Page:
The ground technique according to Michael Janich

After many experiments (and bruises) my preferred technique is to lie with my back on the ground, bend my left leg and support my left foot flat on the ground. I pull my right leg into a "ready-to-shot" position and turn the toes of my right foot outwards in order to be able to kick with a larger surface with a reduced risk of slipping off the target. The preferred targets are the shins and knees of my opponents. To protect my head, I perform a light "crunch" to lift it off the dangerous floor and place my hands around my head to form a "helmet" with my forearms and elbows. From this position I can fire fast, hard kicks towards the aggressors’ shins and knees to keep them away from me. You should not perform high kicks, because this would allow the attacker to get closer to us and make it easier to divert or grab our foot. If the opponent tries to overcome our foot defense by circling, we can perform fast turns with our body with our left foot firmly placed on the ground. This works even faster and easier than if we support the turns with our hands - they stay where they belong to protect our head. If the attacker kicks quickly and hard, we use our feet to kick the tibia of our opponent’s foot as soon as it is in range. Not just block it, but kick it! This is immediately followed by a kick against the knee or the inside of the ankle joint of his standing leg as powerfully as possible. If the attacker kicks more slowly or uses a very wide swing-out movement before kicking, don’t wait, but fire a kick directly against the knee or the ankle of the opponent’s supporting leg.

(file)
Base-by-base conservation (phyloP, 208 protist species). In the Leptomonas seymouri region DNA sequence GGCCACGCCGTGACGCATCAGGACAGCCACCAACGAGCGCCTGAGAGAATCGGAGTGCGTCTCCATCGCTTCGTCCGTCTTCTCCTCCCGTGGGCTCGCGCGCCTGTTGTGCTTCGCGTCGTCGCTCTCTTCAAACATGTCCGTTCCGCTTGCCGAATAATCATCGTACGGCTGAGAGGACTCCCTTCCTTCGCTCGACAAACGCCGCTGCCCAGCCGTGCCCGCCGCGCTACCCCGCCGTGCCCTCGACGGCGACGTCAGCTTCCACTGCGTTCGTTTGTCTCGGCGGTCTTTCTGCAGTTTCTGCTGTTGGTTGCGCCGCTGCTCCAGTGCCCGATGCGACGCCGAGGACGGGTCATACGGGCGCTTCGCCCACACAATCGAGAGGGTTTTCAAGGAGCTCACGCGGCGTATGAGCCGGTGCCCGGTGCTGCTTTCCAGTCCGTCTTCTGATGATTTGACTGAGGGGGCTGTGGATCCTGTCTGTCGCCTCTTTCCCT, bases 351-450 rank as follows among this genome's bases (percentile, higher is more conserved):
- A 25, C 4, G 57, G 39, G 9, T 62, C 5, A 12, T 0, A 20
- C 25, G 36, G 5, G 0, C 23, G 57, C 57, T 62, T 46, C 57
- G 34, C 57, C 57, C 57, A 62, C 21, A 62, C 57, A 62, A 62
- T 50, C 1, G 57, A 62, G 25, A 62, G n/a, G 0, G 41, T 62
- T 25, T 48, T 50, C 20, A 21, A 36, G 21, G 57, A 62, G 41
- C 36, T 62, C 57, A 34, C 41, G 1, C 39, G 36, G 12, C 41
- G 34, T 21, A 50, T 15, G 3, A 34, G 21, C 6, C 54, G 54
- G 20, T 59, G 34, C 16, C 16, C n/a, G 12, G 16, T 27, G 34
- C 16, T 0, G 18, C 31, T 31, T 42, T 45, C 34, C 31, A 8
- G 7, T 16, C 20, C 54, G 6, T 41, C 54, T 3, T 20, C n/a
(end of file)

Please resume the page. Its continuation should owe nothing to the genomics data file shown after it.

Defense against kicks on the ground
Defense against kicks on the ground
Defense against kicks on the ground
Defense against kicks on the ground
Defense against kicks on the ground
From this position we kick with the other leg and the heel of our foot hard into the attacker’s abdomen. In addition to the kick effect, we push the opponent’s hip area backwards, which in turn influences balance.

Ending the attack 

Either the attacker goes to the ground flat on his back and possibly breaks his coccyx, or our kick into the groin area forces the attacker to bend his upper body and head, which would then be the goal of our next and probably final step. If the attacker goes to the ground, we use this to get ourselves up. Either we flee now or – should danger still emanate from the attacker – end the confrontation with a stomping kick on the aggressor’s ankle. Of course you should study these ground fighting techniques in order to be able to use them quickly and effectively in case of a fall. You should be able to quickly take up the defensive frame on both sides and, with a sparring partner, you should above all practise rolling towards the kick in order to dampen its effect, or the foot trap with which we nail the aggressor. But once you have internalized the principles, you can survive a street fight even in the weak position on the ground.